Your Text Can Wait

April 19, 2010 was one of the worst days of my life.  It opened my eyes to a lot.  I laid in the hospital bed without a scratch on me.  Sure my back and neck hurt, but other than that, I felt fine.  But it didn’t matter.

I can still picture you.  Crying over your precious car.  Not bothering to come over and check on me, or the woman you sent me hurdling into.  Only the other woman and the officer asked how I was.  “I’m pregnant” I said quietly to the officer.  He asked if I wanted an ambulance.  Did I?  No, I can’t even afford it.  I’m just gonna go.  I look back and you are still upset as your car is being towed.  And all I can think is, you selfish bitch.

I remember being stopped in traffic on Southfield.  That the light was green but because of the construction we were at a stand still.  I remember reaching down for my Tim Horton’s Ice Cap, the only thing I was able hold down at the time.  I remember looking in the rear-view mirror as I did and braced for what was clearly about to happen.  With your phone in your hand eyes clearly on it as the light from your screen left a blue haze on your face.  I’m trapped, I can’t move.  I’m honking to try and get your attention, making people angry thinking that I’m honking at the traffic.  Watching you try to brake, but it was too late.

Then the impact, and the second impact.  You hit me and I was sent flying into the woman in front of me.  I remember thinking that I was kind of far away from the car in front of me considering it was bumper to bumper traffic.  That maybe I won’t hit it.  But no such luck.  I slammed into her just as you slammed into me.  You never came to talk to us.  The woman in front of me informed me that I hit her so hard her wig flew off.  That’s always the part that I talk about, making light of it.  But it wasn’t light.  It wasn’t funny.  It was terrifying.

“I’m pregnant,” I quietly said to the officer.  It was the first time I really felt it.  The first time I had really connected with it.   I was just about 9 weeks pregnant.  I had just found 2 weeks before.  And I was scared.  Just a couple people knew.  I was embarrassed and ashamed at 19 years old.  My mom said she would support me in whatever decision I would make, but I had to make it for myself.  Tears in my eyes, heart in my chest.  “I’m pregnant,” I quietly said to the officer, admitting it out loud, being the only time it felt real.

He made it seem like it wasn’t a big deal but asked if I wanted an ambulance.  I didn’t.  I was fine.  Right?  And I drove to campus.  I went to a few classes.  I went and spent time with my usual crew in the cafeteria, still in shock.  I called my mom again.  Should I go to the hospital?  “I would” she says.  So I leave school and drive myself to the hospital.  She meets me there.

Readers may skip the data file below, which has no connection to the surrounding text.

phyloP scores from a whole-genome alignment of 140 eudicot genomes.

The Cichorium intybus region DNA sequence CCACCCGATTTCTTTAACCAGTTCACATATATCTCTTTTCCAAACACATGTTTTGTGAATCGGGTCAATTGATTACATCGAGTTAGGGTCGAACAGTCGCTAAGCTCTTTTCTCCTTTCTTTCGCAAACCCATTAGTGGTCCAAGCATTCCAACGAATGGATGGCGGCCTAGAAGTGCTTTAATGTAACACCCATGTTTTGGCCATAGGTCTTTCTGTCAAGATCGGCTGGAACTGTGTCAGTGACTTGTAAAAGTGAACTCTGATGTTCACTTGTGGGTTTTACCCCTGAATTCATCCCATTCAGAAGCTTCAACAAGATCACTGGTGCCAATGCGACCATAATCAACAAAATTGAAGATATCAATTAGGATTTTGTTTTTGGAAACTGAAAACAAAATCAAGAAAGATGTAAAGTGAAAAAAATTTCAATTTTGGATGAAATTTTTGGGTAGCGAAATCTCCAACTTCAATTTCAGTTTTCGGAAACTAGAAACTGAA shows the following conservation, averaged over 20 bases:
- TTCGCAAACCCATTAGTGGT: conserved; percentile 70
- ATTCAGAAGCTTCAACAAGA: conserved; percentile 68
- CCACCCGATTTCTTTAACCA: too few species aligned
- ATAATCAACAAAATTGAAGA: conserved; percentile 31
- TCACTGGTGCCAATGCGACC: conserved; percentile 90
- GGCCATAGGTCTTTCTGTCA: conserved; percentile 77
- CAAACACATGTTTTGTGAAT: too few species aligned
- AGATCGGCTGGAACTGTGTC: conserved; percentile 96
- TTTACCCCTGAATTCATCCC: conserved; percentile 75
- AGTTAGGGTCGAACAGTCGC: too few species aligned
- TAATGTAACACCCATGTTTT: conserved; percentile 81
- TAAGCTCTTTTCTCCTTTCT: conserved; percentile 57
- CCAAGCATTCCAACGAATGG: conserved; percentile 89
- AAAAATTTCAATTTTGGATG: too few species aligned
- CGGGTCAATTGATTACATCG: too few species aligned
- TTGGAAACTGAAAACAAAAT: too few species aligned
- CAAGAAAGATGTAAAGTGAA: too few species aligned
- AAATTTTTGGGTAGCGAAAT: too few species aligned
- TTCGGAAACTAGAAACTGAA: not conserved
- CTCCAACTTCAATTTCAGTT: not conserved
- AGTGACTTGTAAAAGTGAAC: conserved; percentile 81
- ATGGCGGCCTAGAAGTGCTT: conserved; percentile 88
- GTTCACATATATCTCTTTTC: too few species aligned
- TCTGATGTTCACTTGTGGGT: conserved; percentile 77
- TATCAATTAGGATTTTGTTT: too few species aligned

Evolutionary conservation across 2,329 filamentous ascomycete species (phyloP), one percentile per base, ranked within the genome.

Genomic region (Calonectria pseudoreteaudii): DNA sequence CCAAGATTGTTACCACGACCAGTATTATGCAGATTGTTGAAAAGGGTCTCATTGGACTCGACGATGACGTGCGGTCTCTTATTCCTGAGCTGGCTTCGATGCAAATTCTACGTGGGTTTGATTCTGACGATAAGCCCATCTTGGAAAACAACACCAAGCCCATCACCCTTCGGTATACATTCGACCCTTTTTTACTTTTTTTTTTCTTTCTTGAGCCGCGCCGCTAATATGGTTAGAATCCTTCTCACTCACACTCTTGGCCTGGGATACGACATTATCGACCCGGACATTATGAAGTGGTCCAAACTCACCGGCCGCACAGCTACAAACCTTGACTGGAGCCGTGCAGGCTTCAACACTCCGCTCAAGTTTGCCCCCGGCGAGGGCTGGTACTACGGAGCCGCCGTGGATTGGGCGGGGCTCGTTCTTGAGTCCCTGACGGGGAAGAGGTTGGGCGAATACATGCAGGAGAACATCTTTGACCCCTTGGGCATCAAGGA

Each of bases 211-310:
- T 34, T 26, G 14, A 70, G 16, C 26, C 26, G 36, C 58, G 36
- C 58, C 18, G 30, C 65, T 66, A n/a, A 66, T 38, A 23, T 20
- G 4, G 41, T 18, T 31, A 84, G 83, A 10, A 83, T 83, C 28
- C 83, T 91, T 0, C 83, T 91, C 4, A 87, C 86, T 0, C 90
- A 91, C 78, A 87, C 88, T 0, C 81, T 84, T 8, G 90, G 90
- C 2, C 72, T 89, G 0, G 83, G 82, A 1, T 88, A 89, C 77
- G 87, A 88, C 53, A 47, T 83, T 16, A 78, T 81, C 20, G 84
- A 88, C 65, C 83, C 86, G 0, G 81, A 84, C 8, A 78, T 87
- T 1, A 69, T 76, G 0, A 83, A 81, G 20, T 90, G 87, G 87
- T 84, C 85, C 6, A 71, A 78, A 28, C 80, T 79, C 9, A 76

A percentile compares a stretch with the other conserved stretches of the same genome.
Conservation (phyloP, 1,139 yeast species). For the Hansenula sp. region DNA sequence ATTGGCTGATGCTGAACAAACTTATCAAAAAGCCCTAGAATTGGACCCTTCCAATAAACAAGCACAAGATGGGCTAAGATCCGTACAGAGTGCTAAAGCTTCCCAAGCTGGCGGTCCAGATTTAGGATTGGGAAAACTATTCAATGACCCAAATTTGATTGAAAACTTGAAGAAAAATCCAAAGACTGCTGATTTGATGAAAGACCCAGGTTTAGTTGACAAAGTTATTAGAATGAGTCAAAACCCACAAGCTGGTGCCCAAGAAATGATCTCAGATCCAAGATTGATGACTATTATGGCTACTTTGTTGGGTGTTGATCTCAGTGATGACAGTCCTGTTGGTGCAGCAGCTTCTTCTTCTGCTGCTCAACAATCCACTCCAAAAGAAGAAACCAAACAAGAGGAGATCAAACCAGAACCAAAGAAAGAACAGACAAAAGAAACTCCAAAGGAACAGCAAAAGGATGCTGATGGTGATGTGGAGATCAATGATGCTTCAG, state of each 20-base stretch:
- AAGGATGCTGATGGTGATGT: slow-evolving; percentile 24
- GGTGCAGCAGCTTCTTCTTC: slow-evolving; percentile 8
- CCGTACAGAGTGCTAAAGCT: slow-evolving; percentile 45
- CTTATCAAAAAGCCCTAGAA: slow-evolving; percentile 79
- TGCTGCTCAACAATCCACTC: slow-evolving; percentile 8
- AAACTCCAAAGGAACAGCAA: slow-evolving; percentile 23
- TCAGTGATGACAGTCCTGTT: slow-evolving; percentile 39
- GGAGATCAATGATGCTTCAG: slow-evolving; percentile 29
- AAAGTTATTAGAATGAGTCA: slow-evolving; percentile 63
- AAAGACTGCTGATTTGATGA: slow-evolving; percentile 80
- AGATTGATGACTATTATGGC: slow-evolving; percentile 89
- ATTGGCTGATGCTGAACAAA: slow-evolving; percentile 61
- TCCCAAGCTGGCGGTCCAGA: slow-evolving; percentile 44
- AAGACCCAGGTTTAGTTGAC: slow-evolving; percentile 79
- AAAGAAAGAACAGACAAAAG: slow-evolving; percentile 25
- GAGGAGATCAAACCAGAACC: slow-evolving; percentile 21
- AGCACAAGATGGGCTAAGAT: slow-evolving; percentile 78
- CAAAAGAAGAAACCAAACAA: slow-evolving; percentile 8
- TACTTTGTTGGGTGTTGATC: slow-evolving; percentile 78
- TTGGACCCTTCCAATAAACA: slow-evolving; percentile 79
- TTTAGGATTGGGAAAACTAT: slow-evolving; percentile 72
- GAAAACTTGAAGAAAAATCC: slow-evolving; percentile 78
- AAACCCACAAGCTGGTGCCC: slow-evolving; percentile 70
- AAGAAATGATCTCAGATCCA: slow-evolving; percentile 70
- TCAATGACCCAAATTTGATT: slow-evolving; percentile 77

I laid in the hospital bed, without a scratch on me.  Sure my back and neck hurt, but other than that, I felt fine.  But it didn’t matter.  Tears in my eyes as they do the ultra sound.  As I watch my baby dance across the screen for the first time.  “It’s okay” I’m thinking.  But no, not so fast.  I’m crushed as they tell me that it doesn’t mean anything.  That it can still die.  That injuries can still happen.  That I can still have a miscarriage.  And I think about you crying over your car as they tell me, the same way you would tell someone what you want from a restaurant, that if my baby dies they would do a procedure and take it out in chunks.  “Chunks” was what I was told.  I spend 7 hours in the hospital and sent home with several weeks, at least, of bed rest.

I decided in the hospital, when there was a possibility of my choice being taken away, that I had to get real.  There was no way I could give up my baby.  I don’t know why I even pretended like I could.  Adoption or abortion, it didn’t matter.  I decided then and there that baby was mine regardless of how anyone else felt about it.  Don’t pat yourself on the back for that.  I would have eventually come to the same decision.  It just came much faster.

That baby, is a boy named Keegan.  He brings such light to my life.  The sun rises on his face.  He is so smart, handsome, and sweet.  But sometimes I wonder, if your selfish act is the reason his brain is different.  His sensory issues and possible autism, could that be because of the trauma to his early developing brain? Were you the reason that he was a two vessel cord baby? Did the other vessel tear during that accident?  We weren’t even aware until quite a ways on.  Were you the reason he was small?  Or the reason that his legs were short?  Or the reason the amniotic fluid wasn’t fantastic.  Was that you?  I guess we will never know.

What would I say to you if I got the chance?  What would I ask you?  What was on your phone that was worth risking lives over?  Some Facebook post?  A text?  Were you talking and holding your phone down looking at it instead of holding it up to your cheek?  What was the deal?  What was so exciting?  That’s all I want to know.

What did your text say?

 

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Author: The Fruitcake Conglomerate

The Fruitcake Conglomerate is a blog about life and all the craziness that comes with it.

2 thoughts on “Your Text Can Wait”

  1. I’m amazed, I must say. Rarely do I come across a blog that’s both equally educative and amusing, and without a doubt, you’ve hit the nail on the head. The issue is something too few people are speaking intelligently about. I’m very happy I stumbled across this in my hunt for something regarding this.

    Liked by 1 person

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